Colleen Conklin and Cheryl Massaro will not run for re-election to the Flagler County School Board when their terms are up in two years, they said in separate interviews today.
“I could have said it’s time to retire and I’m going going to ride into the sunset,” Conklin said, “but the reality is, it’s gotten to a level where it’s gotten so nasty that if I ever wanted to do anything in the future, I don’t want to be part of this new type of campaigning. I refuse to get in the mud and play with pigs. I will not do that. And I will do my very best to support a candidate that I believe will always put what is good for kids first.”
Their decision will have far-reaching consequences. When the 2024 board is sworn in, its members will have the shortest combined experience on the board in at least two decades and a half. Three members will have served two years, assuming they all make it that far. Two will be rookies, assuming a former school board member doesn’t opt to run and win.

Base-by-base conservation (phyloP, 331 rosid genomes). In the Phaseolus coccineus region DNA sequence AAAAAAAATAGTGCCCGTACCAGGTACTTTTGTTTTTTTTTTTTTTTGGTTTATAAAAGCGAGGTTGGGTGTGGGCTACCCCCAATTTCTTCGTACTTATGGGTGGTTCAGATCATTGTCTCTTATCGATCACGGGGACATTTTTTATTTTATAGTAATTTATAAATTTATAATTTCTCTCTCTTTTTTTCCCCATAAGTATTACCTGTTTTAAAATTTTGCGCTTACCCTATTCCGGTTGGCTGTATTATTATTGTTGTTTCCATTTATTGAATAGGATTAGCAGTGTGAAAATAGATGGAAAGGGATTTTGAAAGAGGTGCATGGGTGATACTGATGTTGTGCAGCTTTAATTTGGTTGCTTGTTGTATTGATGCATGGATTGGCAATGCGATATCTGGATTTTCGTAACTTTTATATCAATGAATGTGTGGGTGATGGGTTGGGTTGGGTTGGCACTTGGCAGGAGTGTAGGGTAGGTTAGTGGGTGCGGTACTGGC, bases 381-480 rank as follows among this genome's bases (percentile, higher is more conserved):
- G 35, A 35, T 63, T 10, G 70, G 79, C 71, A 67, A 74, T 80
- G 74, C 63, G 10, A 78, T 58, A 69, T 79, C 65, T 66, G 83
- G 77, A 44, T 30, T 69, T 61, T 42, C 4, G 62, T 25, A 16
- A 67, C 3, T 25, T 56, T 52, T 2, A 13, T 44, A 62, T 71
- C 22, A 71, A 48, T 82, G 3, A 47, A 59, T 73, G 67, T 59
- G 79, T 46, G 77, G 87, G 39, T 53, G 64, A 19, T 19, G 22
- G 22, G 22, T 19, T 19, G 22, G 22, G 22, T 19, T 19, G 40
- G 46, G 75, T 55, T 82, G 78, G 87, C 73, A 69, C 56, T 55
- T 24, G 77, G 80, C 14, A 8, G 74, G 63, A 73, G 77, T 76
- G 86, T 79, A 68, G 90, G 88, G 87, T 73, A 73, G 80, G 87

The institutional memory that Conklin’s 22 years of service brings to the board will be gone, a loss the top administrative staff can only compensate in part, since much of it is of shorter memory, too. The exception is Board attorney Kristy Gavin, who survived attacks and attempted firings by two board members who lost in 2022, and may yet again be in cross-hairs after 2024, depending on the outcome. The board hired Superintendent Cathy Mittelstadt three years ago. That contract is up for renewal in April.
Board member Sally Hunt on Tuesday unwittingly alluded to just that institutional memory during a discussion about student enrollment: “I don’t want for Colleen to be one of the only people in this county other than you guys who really understand what all of this is saying,” Hunt told administrators, asking for more accessible information on the subject. Neither she nor the staff have any idea what’s ahead in two years, without Conklin, and there won’t be much either could do about it short of a two-year crash course.